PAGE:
Getting a toddler to stay in their own bed can be difficult! We tried many different techniques before we found one that worked. These tips can help you!
Our daughter was the most amazing sleeper while in a crib. She would fall asleep without even a peep and sleep through the night. Her naps consisted of three hours of “me time” (me time= dishes, laundry, cleaning toilets, etc) because everyone else was gone.
When she was a little older than 1 we got pregnant with our last baby and knew we would need to move her out of the crib. At 21 months we moved her to a “big girl” bed and everything changed! She was no longer taking good naps. Bedtime became a three ring circus trying to get her to fall asleep. She was waking up with every sound, and she now was wandering into our room at all hours of the night to sleep with us.
Being hugely pregnant, I didn’t have the time or the energy to continue the bedtime fight for who knows how long, so we tried everything and I mean EVERYTHING to get Talie, my toddler, to stay in her own bed!
After 2 months we finally found the perfect bedtime routine that keeps her in her bed through the whole night 95% of the time!
How to Get Your Toddler to Stay in Their Own Bed
Before beginning bedtime, you need to think of your child’s sleep schedule. Toddlers that take naps will naturally stay up later than those that don’t because they aren’t as tired. Make sure to allow at least 5 hours of playtime after they wake up from their nap. So on those “late nap” days that we all hate, it means you will probably have a little one bouncing around the house still at 10 pm.
Be Consistent with the same routine for getting into bed.
Talie always says goodnight to everyone before she heads to her room. Then she and I head in there. I put her pillows on the floor, pull back her blankets, she climbs in and then I hand her each stuffed animal one at a time, with their correct name, Pink bear, dog sheep, super dog, and Minnie.
I push her hair off her face because it is usually everywhere and I kiss her good night. She kisses me and I tell her I love her, which then leads, I love you more, I love you most, I love you right up to the moon. After that, I kiss her again and remind her that she is a big girl and she is going to sleep in her bed all night and we will see each other in the morning.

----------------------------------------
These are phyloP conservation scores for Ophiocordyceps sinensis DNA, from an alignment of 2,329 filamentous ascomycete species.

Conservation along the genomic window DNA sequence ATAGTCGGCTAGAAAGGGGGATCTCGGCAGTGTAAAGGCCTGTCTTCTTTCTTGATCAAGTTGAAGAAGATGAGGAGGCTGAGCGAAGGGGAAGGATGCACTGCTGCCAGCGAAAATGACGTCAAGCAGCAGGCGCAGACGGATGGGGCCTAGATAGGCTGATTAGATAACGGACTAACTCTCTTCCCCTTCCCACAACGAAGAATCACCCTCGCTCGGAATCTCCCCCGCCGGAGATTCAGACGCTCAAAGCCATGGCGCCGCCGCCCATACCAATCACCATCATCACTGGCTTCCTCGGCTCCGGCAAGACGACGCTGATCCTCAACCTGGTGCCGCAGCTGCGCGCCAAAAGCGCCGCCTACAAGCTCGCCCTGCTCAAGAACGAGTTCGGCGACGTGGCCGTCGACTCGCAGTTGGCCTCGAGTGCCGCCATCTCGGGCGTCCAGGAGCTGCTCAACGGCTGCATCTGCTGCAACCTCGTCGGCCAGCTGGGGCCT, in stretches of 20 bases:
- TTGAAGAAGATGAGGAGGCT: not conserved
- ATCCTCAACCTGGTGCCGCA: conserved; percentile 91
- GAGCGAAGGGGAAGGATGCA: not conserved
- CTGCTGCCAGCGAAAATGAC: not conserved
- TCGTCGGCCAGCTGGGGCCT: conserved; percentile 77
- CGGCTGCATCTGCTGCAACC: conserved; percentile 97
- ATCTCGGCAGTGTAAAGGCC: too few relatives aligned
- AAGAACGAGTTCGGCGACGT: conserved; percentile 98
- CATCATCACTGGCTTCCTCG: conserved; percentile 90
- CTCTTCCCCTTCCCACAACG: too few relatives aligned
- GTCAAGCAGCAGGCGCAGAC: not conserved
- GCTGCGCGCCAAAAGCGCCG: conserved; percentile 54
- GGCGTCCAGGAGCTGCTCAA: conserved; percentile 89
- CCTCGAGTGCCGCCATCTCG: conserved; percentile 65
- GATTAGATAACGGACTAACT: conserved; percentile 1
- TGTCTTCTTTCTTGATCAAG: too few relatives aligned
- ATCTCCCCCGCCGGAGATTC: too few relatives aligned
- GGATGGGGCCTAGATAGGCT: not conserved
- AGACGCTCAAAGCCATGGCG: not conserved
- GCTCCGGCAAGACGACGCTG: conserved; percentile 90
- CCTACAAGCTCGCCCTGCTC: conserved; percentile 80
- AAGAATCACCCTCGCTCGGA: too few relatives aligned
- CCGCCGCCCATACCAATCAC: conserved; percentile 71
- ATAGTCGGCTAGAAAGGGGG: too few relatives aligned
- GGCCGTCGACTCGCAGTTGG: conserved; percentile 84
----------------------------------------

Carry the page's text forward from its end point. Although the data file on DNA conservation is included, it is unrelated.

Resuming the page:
I sing her one song! I then kiss her one more time and tell her goodnight and as I am a little bit away from her room she will sit up and say, “I love you, mom. Goodnight!” Of course, I say it back and that is the end!
In the morning I praise her for being such a BIG GIRL for sleeping in her bed and tell her what a good job she did.
This is our routine now that works! It didn’t always work that well though.
How We Got to What Works Now to Get Your Toddler to Stay in Their Own Bed
I remember when we first were sleep training Talie we would go into her room to tuck her in. We were a little inconsistent with things and, like I said, we tried everything! Every time we laid her down and would walk out she would run out behind us crying and screaming.
This is what we did at that point:
We would carry her back in coddling her and loving her telling her it was going to be okay and that she needed to sleep.
Once we were in there we would sing her additional songs, which then would have her chasing after us for more songs.